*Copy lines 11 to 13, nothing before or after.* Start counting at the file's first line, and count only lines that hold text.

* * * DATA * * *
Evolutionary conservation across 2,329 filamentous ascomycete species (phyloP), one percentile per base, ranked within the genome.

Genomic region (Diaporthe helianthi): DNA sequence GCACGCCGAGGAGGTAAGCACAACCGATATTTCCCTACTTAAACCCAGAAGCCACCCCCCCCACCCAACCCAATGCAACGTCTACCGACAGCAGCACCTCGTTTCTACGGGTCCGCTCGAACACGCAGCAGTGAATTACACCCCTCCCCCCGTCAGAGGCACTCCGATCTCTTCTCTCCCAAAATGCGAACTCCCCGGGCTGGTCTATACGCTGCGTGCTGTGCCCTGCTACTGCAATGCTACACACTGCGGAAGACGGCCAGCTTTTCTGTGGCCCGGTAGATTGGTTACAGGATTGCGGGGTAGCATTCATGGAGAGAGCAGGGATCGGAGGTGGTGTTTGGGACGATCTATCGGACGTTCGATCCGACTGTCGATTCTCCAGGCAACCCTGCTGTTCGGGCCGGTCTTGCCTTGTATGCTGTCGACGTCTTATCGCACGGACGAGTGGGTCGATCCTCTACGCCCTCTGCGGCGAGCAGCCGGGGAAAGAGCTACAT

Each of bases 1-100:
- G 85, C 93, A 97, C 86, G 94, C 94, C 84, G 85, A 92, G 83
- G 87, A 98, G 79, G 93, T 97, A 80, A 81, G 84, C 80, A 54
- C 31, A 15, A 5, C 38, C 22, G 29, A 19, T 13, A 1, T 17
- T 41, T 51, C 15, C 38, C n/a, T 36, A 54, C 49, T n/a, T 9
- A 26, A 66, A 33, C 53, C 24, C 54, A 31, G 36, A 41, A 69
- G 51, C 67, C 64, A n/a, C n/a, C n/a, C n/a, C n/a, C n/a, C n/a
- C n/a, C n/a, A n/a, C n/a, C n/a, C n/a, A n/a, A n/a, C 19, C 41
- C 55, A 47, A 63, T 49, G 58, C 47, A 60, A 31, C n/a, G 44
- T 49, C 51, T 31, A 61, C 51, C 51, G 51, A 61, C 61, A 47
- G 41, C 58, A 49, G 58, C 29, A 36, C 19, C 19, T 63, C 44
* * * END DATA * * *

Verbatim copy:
- C 55, A 47, A 63, T 49, G 58, C 47, A 60, A 31, C n/a, G 44
- T 49, C 51, T 31, A 61, C 51, C 51, G 51, A 61, C 61, A 47
- G 41, C 58, A 49, G 58, C 29, A 36, C 19, C 19, T 63, C 44